We’ll see if things change (or moderate, anyway) in 2017. But while I didn’t see a ton of live music this year, I did experience one of the best years in recorded 21st-century jazz since Y2K went bust. Boiling over 150 discs down to the best of the best was especially difficult, because nearly every artist or group I heard could make a case for itself as something to be remembered. In the end, though, the winnowing had to occur, so let’s start by handing out the usual bowling trophies:
LIFETIME ACHIEVEMENT AWARD DR. LONNIE SMITH: Evolution (Blue Note)
As Michael Sarrazin tells Tim Matheson in “The Gumball Rally,” “Some things get meaner as they get older.” That certainly sums up one of the grand masters of the Hammond B3, who made his return to a resurgent Blue Note after a gap of over four decades. With cameo appearances by Joe Lovano and Robert Glasper, and a core group featuring alto sax fiend John Ellis and mammoth drummer Jonathan Blake, the good doctor sets it all on fire with burning takes on Monk and Rodgers & Hammerstein, sandwiched between killing originals like “Play It Back” and “African Suite.” The evolutionary process includes survival of the fittest, but Smith isn’t just surviving – he is most assuredly thriving.
RED HAIRED STRANGERS
@ The Ale House, Troy
Saturday (March 19), 9pm
Led by vocalist-harmonicat Ryan Dunham and vocalist-guitarist John Rice (who have been playing together for more than 20 years), the country/blues band celebrates the release of their excellent new album, Doc Roots Elixir: Guaranteed to Satisfy, chockfull of tunes that sound right at home in a bar room or a back porch. The rootsy Americana album also features bandmembers Mike McLean (bass), Rick Morse (pedal steel, dobro) and Chris Scharl (drums), as well as special guests Greg Speck (of Captain Squeeze & the Zydeco Moshers on accordion) and Joseph Gumpper (fiddle).
No question about it – David Bowie’sBlackstar (Columbia) was the most talked-about album of the year so far. And shockingly it was also Bowie’s first No. 1 album… unfortunately for all the wrong, heartbreaking reasons.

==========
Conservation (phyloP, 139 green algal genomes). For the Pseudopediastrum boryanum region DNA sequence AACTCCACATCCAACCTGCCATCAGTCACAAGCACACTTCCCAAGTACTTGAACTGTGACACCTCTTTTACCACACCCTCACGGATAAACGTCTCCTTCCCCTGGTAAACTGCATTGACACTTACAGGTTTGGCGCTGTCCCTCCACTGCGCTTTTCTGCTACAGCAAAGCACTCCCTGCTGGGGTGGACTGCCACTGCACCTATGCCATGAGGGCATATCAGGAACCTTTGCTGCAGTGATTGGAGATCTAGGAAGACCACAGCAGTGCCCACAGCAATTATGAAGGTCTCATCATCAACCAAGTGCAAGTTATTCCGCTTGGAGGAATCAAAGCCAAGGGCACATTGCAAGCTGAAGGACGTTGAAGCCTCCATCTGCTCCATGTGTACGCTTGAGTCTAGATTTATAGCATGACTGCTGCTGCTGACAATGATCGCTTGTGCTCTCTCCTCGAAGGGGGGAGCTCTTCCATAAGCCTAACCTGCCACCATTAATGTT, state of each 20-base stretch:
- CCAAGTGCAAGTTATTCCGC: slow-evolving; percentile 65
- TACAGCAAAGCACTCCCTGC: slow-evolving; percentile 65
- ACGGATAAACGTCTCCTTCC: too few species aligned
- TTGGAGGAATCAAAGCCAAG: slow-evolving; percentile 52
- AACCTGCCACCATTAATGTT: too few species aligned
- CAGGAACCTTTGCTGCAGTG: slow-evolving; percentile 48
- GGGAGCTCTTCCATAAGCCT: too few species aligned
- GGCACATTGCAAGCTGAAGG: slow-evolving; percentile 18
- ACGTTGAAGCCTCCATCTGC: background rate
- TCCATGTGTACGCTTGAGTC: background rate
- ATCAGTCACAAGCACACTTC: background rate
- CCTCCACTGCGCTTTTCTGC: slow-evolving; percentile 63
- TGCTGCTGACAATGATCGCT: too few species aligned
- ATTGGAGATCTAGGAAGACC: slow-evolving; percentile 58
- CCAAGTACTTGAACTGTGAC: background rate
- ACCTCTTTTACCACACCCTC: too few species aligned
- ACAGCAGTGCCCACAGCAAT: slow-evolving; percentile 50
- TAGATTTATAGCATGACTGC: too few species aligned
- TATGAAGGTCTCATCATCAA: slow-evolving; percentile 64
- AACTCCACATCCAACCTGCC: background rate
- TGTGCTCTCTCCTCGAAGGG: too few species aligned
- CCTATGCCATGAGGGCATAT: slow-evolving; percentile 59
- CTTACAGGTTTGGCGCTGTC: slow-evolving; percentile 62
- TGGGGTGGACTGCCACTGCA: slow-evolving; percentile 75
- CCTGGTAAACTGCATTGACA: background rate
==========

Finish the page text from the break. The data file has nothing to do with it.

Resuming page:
Looking beyond the death-induced headlines and subsequent Bowie catalog revival, there was also a surprisingly rich batch of January releases – all the more unexpected because January is traditionally a down-turn month for new music releases.
Here’s a quick round-up of a few new album releases for the month that you may have overlooked:
For me, nothing in 2015 compared to the thrill of (somewhat belatedly) discovering twentysomething Chicago singer-songwriter Ryley Walker. Evoking the American Primitive guitar stylings pioneered by John Fahey and Leo Kottke that were later carried into the 21st century by such fretboard masters as Daniel Bachman and Steve Gunn, Walker’s mind-boggling finger-picking is rooted in traditional folk, but applied to a more avant-garde, neo-classical aesthetic. And his fearless, holy howl of a voice resonates with echoes of Tim Buckley at his most adventurous.
His sophomore album Primrose Green was hands-down my most-listened-to record of the year, and I caught three of his four Greater Nippertown tour-stops – each time with different accompaniment. (Sadly I missed his stop at BSP Lounge in Kingston).
TOP 20 CONCERTS OF THE YEAR
Art Neville and George Porter of the Funky Meters @ Massry Center for the Arts, 4/16/15
THE LAST CONSPIRATORS Hold That Thought Forever
(Driving Rain Music)
When last we heard from the Last Conspirators on their 2013, Terry Plunkett-produced A Celebration of Fury, the veteran punk band seemed headed toward the metalesque edge of the musical spectrum.
But a lot has happened since then. Plunkett and the band parted ways; bassist Nick Bisanz shifted over to fill Plunkett’s vacated guitar chair; and new bassist Mike Grundy was recruited.
Produced by Conehead Buddha’s Chris Fisher at his Easter Island Studios in Coxsackie, Hold That Thought Forever is the new line-up’s debut (the band’s fourth release over-all), and all but one of the album’s 11 songs are co-written by frontman Tim Livingston (a veteran of the Morons and Ghostrunner) with Bisanz. And the personnel shifts seem to be reflected in a new direction…